Plan Ahead! GOHS must receive a copy of the student's Independent Study form (with signatures and project description) in a timely manner.
Contact: GOHS volunteer Sallie Han at Sallie.Han@oneonta.edu
Students, follow this link for more information About the Project.
Please note that persons not enrolled in Hartwick or SUNY Oneonta may also engage in this research opportunity, without being enrolled in an independent study course. To pursue this opportunity, contact info@OneontaHistory.org
GOHS Gift Shop
Click here to see what's available at the GOHS Gift Shop!
GOHS Mural Project
GOHS is undertaking an arts and history project that will result in five murals along the Dietz Street walls of the Oneonta History Center. The five murals will be painted by artist Carol Mandigo over the first floor windows which were bricked in decades ago. The murals will reflect daily life of the previous occupants of the 1866 building, the oldest brick building on Main Street.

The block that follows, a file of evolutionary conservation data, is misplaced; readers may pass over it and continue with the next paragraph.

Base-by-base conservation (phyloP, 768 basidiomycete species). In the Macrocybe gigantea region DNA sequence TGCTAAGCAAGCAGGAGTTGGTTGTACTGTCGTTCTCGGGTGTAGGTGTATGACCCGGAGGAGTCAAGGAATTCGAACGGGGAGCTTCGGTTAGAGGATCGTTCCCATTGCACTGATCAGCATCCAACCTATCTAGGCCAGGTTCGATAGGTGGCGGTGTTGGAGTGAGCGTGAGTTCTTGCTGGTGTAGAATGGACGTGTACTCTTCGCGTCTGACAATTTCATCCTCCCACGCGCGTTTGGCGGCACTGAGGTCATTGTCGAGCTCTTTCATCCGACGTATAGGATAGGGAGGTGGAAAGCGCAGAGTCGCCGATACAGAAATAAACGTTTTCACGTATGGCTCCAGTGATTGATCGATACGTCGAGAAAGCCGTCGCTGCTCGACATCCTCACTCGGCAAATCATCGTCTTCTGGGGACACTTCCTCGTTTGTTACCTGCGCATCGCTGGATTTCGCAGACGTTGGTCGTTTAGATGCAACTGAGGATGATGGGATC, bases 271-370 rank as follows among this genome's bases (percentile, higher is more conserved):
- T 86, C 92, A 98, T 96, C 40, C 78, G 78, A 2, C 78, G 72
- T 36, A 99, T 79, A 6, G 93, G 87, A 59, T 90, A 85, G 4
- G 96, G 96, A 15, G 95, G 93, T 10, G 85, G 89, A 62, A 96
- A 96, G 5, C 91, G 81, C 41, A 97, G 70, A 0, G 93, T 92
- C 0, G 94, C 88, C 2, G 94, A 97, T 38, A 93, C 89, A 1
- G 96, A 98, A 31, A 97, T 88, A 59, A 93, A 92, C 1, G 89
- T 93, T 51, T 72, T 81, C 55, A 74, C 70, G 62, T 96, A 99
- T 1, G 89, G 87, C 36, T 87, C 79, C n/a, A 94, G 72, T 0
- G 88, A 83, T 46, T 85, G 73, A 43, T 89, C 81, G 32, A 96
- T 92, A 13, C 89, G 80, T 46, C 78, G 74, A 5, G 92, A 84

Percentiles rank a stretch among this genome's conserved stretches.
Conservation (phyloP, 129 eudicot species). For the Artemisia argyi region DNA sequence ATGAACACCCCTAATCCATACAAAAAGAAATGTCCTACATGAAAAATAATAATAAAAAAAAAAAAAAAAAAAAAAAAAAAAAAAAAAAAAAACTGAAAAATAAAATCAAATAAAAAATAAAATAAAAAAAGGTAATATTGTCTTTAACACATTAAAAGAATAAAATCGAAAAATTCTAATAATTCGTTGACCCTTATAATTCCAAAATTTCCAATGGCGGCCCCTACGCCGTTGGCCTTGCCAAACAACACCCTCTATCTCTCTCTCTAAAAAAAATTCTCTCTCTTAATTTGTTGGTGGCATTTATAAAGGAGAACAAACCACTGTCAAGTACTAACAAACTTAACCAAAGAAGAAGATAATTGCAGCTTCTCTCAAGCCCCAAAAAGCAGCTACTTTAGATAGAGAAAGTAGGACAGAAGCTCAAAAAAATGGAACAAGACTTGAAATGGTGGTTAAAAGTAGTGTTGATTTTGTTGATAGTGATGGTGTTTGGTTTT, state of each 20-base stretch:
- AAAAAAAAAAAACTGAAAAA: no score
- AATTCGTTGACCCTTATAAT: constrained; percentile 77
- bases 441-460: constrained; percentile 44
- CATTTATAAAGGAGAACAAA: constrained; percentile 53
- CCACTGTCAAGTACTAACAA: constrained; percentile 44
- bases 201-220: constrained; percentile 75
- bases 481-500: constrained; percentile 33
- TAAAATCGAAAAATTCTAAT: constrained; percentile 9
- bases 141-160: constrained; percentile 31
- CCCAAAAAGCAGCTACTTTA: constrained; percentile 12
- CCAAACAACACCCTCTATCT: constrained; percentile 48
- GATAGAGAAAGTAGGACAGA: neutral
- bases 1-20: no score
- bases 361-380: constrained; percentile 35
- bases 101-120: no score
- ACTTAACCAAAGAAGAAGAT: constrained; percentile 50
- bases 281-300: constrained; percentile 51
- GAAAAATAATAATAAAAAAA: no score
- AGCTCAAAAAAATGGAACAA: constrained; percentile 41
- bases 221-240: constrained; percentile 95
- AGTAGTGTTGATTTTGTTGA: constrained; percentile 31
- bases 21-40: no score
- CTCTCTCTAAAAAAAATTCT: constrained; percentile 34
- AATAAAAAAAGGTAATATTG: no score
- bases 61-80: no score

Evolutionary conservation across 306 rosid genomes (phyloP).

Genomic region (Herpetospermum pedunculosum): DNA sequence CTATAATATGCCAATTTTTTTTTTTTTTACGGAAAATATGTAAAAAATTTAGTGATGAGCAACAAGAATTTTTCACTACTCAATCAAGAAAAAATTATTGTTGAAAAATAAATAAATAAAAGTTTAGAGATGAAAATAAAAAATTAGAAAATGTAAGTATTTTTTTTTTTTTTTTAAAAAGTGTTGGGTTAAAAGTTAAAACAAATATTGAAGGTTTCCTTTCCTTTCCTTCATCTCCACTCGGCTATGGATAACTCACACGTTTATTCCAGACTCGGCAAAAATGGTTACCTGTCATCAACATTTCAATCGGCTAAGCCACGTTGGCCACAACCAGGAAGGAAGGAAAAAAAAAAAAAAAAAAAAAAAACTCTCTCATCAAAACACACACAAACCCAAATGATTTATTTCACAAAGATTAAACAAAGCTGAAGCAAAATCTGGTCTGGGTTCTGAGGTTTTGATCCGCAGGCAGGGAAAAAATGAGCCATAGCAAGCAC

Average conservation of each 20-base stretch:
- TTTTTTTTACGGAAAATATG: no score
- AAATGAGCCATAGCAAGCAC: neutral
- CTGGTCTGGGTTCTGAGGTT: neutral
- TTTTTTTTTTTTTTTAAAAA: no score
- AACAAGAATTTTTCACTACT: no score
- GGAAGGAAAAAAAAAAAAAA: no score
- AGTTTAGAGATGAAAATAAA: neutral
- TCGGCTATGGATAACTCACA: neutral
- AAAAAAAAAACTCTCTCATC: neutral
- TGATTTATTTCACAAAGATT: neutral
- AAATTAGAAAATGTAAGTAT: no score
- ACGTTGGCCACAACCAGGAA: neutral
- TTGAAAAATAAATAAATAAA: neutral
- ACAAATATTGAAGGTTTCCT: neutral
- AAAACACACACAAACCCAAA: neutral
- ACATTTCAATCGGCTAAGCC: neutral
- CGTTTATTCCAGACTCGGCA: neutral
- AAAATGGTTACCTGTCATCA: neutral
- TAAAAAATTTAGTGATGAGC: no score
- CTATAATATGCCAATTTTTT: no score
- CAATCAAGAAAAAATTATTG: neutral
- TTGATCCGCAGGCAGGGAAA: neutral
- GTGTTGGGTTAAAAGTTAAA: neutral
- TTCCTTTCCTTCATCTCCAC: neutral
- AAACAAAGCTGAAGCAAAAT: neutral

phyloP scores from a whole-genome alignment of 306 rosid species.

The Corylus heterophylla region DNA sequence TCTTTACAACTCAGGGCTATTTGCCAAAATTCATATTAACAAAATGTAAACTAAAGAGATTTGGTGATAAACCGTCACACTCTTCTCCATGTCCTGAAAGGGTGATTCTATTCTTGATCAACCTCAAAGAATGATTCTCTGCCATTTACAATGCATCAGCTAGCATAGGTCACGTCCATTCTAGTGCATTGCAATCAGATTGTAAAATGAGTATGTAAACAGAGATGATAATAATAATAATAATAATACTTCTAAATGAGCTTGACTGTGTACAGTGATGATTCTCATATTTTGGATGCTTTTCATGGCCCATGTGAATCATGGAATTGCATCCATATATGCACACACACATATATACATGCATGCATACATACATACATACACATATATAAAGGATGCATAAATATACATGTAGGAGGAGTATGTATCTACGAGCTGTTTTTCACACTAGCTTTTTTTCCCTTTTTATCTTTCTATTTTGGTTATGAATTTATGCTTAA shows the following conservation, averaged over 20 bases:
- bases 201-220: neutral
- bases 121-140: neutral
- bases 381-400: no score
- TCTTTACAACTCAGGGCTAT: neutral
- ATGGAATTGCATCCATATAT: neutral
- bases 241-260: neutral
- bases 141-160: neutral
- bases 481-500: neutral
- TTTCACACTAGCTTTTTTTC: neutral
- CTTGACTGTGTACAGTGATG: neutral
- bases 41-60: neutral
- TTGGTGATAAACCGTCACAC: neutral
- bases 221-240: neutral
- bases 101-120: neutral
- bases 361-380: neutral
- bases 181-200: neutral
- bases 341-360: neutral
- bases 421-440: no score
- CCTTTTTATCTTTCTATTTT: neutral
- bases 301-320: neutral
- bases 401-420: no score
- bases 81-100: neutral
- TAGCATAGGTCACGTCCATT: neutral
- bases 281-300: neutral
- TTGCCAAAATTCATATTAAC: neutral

The first use of the 1866 building was as a hardware store, for decades owned by Walter Brown and partners. During the 1870s it also was the first Oneonta location of Wilber Bank. For more than thirty years it was the Laskaris restaurant, ice cream parlor, and candy store. When the restaurant moved to the corner of Main and Chestnut, Antonia Chrones opened Jo-Ann Dress Shop at the location. Most recently it was the site of Galinn's Jewelry.
Carol Mandigo has a degree in Fine Arts from Stony Brook University and has been painting murals for many years. She is the co-founder with John Potocnik of the Catskill Puppet Theater Her great-grandparents owned Winney Hotel on Broad Street in Oneonta in the early 1900s. As Mandigo wrote in the grant application, "Windows in Time will be a long lasting, meaningful and highly visible public art project that will enhance Main Street and help Oneonta toward its goal of being a center for arts and culture in the area."